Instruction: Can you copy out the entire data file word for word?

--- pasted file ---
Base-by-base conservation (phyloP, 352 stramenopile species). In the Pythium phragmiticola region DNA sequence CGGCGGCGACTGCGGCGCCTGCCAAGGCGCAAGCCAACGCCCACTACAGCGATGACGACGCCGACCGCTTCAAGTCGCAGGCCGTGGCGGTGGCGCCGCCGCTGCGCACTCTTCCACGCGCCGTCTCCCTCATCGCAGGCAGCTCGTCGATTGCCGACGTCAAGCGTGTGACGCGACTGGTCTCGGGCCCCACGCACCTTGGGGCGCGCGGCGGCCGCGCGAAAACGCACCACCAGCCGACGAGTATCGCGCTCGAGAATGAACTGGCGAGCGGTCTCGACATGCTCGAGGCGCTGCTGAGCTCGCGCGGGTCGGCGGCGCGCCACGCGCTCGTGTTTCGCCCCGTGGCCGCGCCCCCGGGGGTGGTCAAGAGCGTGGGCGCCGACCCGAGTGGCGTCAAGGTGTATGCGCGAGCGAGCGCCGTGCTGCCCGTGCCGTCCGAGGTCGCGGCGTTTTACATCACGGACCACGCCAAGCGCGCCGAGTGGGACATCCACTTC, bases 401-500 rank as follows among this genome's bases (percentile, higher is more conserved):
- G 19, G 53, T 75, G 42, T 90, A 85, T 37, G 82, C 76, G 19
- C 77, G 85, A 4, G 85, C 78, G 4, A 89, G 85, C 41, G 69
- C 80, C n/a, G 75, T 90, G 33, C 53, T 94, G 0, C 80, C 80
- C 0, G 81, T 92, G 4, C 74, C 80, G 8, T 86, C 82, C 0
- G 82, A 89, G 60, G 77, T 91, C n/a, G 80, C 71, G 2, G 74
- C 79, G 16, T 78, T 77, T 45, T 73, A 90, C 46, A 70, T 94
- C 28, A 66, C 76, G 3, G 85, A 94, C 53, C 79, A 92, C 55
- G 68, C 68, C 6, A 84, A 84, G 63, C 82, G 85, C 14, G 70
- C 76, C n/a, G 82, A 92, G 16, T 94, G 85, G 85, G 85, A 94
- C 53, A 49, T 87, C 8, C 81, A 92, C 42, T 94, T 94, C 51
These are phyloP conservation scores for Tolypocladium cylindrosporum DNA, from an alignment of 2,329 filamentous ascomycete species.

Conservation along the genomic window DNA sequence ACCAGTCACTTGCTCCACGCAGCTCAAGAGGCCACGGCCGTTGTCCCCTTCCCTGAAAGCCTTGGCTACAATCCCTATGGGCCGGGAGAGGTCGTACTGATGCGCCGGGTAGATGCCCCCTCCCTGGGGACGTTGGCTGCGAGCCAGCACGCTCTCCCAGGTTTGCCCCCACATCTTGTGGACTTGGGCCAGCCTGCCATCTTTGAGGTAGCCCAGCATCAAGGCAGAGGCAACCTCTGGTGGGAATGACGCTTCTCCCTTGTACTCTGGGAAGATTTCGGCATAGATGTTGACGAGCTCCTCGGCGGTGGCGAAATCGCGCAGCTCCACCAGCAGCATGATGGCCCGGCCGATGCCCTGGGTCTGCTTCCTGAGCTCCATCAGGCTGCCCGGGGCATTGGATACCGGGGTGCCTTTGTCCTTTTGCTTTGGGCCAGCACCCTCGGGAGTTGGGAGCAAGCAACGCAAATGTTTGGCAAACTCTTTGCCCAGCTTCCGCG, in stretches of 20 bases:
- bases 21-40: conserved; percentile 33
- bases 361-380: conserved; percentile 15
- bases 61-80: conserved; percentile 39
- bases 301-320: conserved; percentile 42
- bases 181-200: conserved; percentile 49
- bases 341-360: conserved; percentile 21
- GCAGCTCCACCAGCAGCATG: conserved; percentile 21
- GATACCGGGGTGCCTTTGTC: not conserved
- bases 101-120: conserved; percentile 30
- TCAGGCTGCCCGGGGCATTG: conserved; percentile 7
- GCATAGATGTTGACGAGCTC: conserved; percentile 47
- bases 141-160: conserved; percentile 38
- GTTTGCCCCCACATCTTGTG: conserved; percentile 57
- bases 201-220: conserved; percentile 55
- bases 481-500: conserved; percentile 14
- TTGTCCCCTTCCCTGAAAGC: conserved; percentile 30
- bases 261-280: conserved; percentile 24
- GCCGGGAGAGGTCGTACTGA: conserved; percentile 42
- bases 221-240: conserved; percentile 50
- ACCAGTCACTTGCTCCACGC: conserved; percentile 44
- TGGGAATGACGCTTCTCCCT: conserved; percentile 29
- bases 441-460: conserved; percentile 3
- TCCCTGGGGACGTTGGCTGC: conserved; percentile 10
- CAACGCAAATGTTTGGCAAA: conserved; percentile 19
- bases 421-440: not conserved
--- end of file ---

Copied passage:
Base-by-base conservation (phyloP, 352 stramenopile species). In the Pythium phragmiticola region DNA sequence CGGCGGCGACTGCGGCGCCTGCCAAGGCGCAAGCCAACGCCCACTACAGCGATGACGACGCCGACCGCTTCAAGTCGCAGGCCGTGGCGGTGGCGCCGCCGCTGCGCACTCTTCCACGCGCCGTCTCCCTCATCGCAGGCAGCTCGTCGATTGCCGACGTCAAGCGTGTGACGCGACTGGTCTCGGGCCCCACGCACCTTGGGGCGCGCGGCGGCCGCGCGAAAACGCACCACCAGCCGACGAGTATCGCGCTCGAGAATGAACTGGCGAGCGGTCTCGACATGCTCGAGGCGCTGCTGAGCTCGCGCGGGTCGGCGGCGCGCCACGCGCTCGTGTTTCGCCCCGTGGCCGCGCCCCCGGGGGTGGTCAAGAGCGTGGGCGCCGACCCGAGTGGCGTCAAGGTGTATGCGCGAGCGAGCGCCGTGCTGCCCGTGCCGTCCGAGGTCGCGGCGTTTTACATCACGGACCACGCCAAGCGCGCCGAGTGGGACATCCACTTC, bases 401-500 rank as follows among this genome's bases (percentile, higher is more conserved):
- G 19, G 53, T 75, G 42, T 90, A 85, T 37, G 82, C 76, G 19
- C 77, G 85, A 4, G 85, C 78, G 4, A 89, G 85, C 41, G 69
- C 80, C n/a, G 75, T 90, G 33, C 53, T 94, G 0, C 80, C 80
- C 0, G 81, T 92, G 4, C 74, C 80, G 8, T 86, C 82, C 0
- G 82, A 89, G 60, G 77, T 91, C n/a, G 80, C 71, G 2, G 74
- C 79, G 16, T 78, T 77, T 45, T 73, A 90, C 46, A 70, T 94
- C 28, A 66, C 76, G 3, G 85, A 94, C 53, C 79, A 92, C 55
- G 68, C 68, C 6, A 84, A 84, G 63, C 82, G 85, C 14, G 70
- C 76, C n/a, G 82, A 92, G 16, T 94, G 85, G 85, G 85, A 94
- C 53, A 49, T 87, C 8, C 81, A 92, C 42, T 94, T 94, C 51
These are phyloP conservation scores for Tolypocladium cylindrosporum DNA, from an alignment of 2,329 filamentous ascomycete species.

Conservation along the genomic window DNA sequence ACCAGTCACTTGCTCCACGCAGCTCAAGAGGCCACGGCCGTTGTCCCCTTCCCTGAAAGCCTTGGCTACAATCCCTATGGGCCGGGAGAGGTCGTACTGATGCGCCGGGTAGATGCCCCCTCCCTGGGGACGTTGGCTGCGAGCCAGCACGCTCTCCCAGGTTTGCCCCCACATCTTGTGGACTTGGGCCAGCCTGCCATCTTTGAGGTAGCCCAGCATCAAGGCAGAGGCAACCTCTGGTGGGAATGACGCTTCTCCCTTGTACTCTGGGAAGATTTCGGCATAGATGTTGACGAGCTCCTCGGCGGTGGCGAAATCGCGCAGCTCCACCAGCAGCATGATGGCCCGGCCGATGCCCTGGGTCTGCTTCCTGAGCTCCATCAGGCTGCCCGGGGCATTGGATACCGGGGTGCCTTTGTCCTTTTGCTTTGGGCCAGCACCCTCGGGAGTTGGGAGCAAGCAACGCAAATGTTTGGCAAACTCTTTGCCCAGCTTCCGCG, in stretches of 20 bases:
- bases 21-40: conserved; percentile 33
- bases 361-380: conserved; percentile 15
- bases 61-80: conserved; percentile 39
- bases 301-320: conserved; percentile 42
- bases 181-200: conserved; percentile 49
- bases 341-360: conserved; percentile 21
- GCAGCTCCACCAGCAGCATG: conserved; percentile 21
- GATACCGGGGTGCCTTTGTC: not conserved
- bases 101-120: conserved; percentile 30
- TCAGGCTGCCCGGGGCATTG: conserved; percentile 7
- GCATAGATGTTGACGAGCTC: conserved; percentile 47
- bases 141-160: conserved; percentile 38
- GTTTGCCCCCACATCTTGTG: conserved; percentile 57
- bases 201-220: conserved; percentile 55
- bases 481-500: conserved; percentile 14
- TTGTCCCCTTCCCTGAAAGC: conserved; percentile 30
- bases 261-280: conserved; percentile 24
- GCCGGGAGAGGTCGTACTGA: conserved; percentile 42
- bases 221-240: conserved; percentile 50
- ACCAGTCACTTGCTCCACGC: conserved; percentile 44
- TGGGAATGACGCTTCTCCCT: conserved; percentile 29
- bases 441-460: conserved; percentile 3
- TCCCTGGGGACGTTGGCTGC: conserved; percentile 10
- CAACGCAAATGTTTGGCAAA: conserved; percentile 19
- bases 421-440: not conserved